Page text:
Announcing a tool for Armada 3720 firmware
marek.behun at nic.cz
Mon Jun 14 17:11:56 CEST 2021
this is announcement of mox-imager , a firmware uploader / manipulator
for Marvell's Armada 3720 SOC.
For most of you who use the SOC on boards other than Turris MOX, the
most useful feature probably is that it can upload a firmware via UART
at higher baudrates than Marvell's original WtpDownloader, which is
useful when debugging or during board manufacture.
Features that should be interesting for you:
- ability to upload firmware over UART at baudrates up to 6 MBaud.
This was tested on ESPRESSObin, but should also work on other boards
(uDPU, ESPRESSObin Ultra)
Uploading at 3 MBaud:
$ ./mox-imager -b 3000000 -D /dev/ttyUSB0 flash-image.bin
- ability to upload flash-image.bin firmware over UART
When TF-A builds for A3720, it creates image for SPI/eMMC called
flash-image.bin, and a directory uart-images containing 3 binaries
that you have to use instead of flash-image.bin if you want to boot
mox-imager can work with both methods. When given flash-image.bin,
it updates BootFlashSign in the TIM header so that the BootROM will
accept the image when given over UART.
So both of these work:
$ ./mox-imager -D /dev/ttyUSB0 flash-image.bin
$ ./mox-imager -D /dev/ttyUSB0 TIM_ATF.bin wtmi_h.bin boot-image_h.bin
(This of course does not work if the image needs to be signed
cryptographically and the singing key is not present. But AFAIK only
Turris MOX uses this feature of the SOC.)
- mox-imager has an implementation of a mini-terminal (code from
U-Boot's kwboot), which can be used instead of minicom/kermit, once
the firmware is uploaded. Although this mini-terminal does not support
uploading images over Y-MODEM or other protocols to U-Boot, it can
still be useful. If not for anything else, then at least for the
ability to not lose any output which the SOC might have sent over
UART. (When using minicom/kermit, there is a small window when the
/dev/ttyX device is closed and some output is lost.) Use the -t flag
to invoke this mini-terminal.
Other features that we use on Turris MOX and may be useful to you, but
need implementation for your boards:
- we use one firmware image for all versions of our board:
DDR3 512 MiB, DDR3 1024 MiB, DDR4
This simplifies development of updates significantly.
We achieve this by burning board version info into the SOC's OTP.
The GPP code contained in the TIM header can read OTP and decide how
to initialize clock and DDR registers depending on the values there.
The GPP code also works when OTP is empty. In that case it first tries
to initialize the registers for DDR3, tests if DDR works, and if not,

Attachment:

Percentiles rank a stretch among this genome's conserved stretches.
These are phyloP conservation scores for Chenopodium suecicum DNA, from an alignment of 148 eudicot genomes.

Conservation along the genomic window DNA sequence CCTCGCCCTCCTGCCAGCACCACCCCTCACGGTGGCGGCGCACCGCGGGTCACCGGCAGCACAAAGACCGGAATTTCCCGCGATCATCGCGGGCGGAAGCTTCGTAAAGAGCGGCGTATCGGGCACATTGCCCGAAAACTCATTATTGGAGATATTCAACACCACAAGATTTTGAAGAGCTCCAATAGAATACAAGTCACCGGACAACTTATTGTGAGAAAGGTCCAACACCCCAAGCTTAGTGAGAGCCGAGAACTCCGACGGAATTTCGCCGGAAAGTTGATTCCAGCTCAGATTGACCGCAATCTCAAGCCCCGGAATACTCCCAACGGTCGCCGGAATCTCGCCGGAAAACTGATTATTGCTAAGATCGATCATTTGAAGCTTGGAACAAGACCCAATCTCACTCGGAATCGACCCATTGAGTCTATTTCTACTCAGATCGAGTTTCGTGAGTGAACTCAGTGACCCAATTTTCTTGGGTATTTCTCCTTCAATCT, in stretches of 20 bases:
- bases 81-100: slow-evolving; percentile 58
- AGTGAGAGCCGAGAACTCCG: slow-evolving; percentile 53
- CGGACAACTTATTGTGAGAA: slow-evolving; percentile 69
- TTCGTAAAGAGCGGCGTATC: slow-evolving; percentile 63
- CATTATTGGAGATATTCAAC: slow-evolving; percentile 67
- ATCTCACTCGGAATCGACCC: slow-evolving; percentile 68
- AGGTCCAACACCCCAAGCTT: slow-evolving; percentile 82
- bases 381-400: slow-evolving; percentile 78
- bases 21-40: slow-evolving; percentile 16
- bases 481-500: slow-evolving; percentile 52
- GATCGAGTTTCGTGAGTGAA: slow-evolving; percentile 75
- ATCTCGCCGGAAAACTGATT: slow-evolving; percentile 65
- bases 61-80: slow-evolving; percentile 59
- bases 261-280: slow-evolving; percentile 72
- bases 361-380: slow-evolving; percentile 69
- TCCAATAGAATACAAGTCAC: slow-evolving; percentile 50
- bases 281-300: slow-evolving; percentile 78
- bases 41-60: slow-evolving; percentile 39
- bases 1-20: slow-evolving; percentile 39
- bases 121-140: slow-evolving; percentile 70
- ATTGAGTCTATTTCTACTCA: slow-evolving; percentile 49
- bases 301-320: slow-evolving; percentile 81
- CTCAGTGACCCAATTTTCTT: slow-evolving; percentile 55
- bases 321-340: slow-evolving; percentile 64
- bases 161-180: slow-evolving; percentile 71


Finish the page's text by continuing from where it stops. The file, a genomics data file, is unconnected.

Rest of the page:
switches to DDR4. Then it determines RAM size. Note that we do not use
this method in production, this was only tested on a few boards that
we use for development. (We do not know for example, whether it is
safe for the DDR4 chip if we first try to communicate with it in DDR3
mode, since the protocols are different.)
You can look at the GPP code at
- mox-imager can create trusted firmware image signed with ECDSA
signature and can write the SOC's OTP so that only images signed
with a specific ECDSA key will boot. We use this on Turris MOX.
- we have significantly modified Marvell's original WTMI firmware that
runs on the Cortex-M3 secure coprocessor. You can look at this
modified firmware at our mox-boot-builder repository  in directory
Perhaps the most interesting feature for you is that this firmware
exposes the SOC's internal HW RNG via the mailbox to Linux, and that
upstream Linux has a driver (turris-mox-rwtm) that registers this
random number generator via Linux' crypto API.
Another feature our firmware supports is that it can utilize the
crypto engine in the secure processor for creating ECDSA signatures.
Every Turris MOX has an ECDSA key generated and burned into OTP when
manufactured. When done correctly, it is impossible to read this key.
It is only possible to use it via the crypto engine for ECDSA
signatures. (The firmware has to be in trusted mode for this. If the
user has the ability to upload any firmware into their device, they
can read the private key from OTP.)
This firmware can be built as a standalone replacement of Marvell's
WTMI firmware from A3700-utils-marvell repository, but also as an
wtmi_app.bin payload application for Marvell's firmware (in this case
DDR and clocks are initialized by Marvell's code and HW RNG is
provided by wtmi_app.bin).
There are instructions on how to use this firmware on ESPRESSObin in
- turris-mox-rwtm driver in Linux  communicates with our WTMI
firmware (see the point above) and exposes to Linux:
- the SOC's HWRNG
- the SOC's ECDSA signing engine with singing key stored in OTP.
This can be used for authorizing the device, for example via SSH
- OTP rows containing Turris MOX' serial number, board version and
I'm thinking about implementing code into this driver so that it will
also work with Marvell's original firmware, which only exposes access
to OTP memory.
- mox-pkcs11  is a plugin for ssh that can utilize the HW ECDSA
signing mechanism mentioned above when connecting to an ssh server
Let us know if you are interested in any of these or need help with
Marek & Pali
The name should probably be something like a3720-tool, but
I called it mox-imager at the beginning because then it was meant
to be used only for Turris MOX.
More information about the U-Boot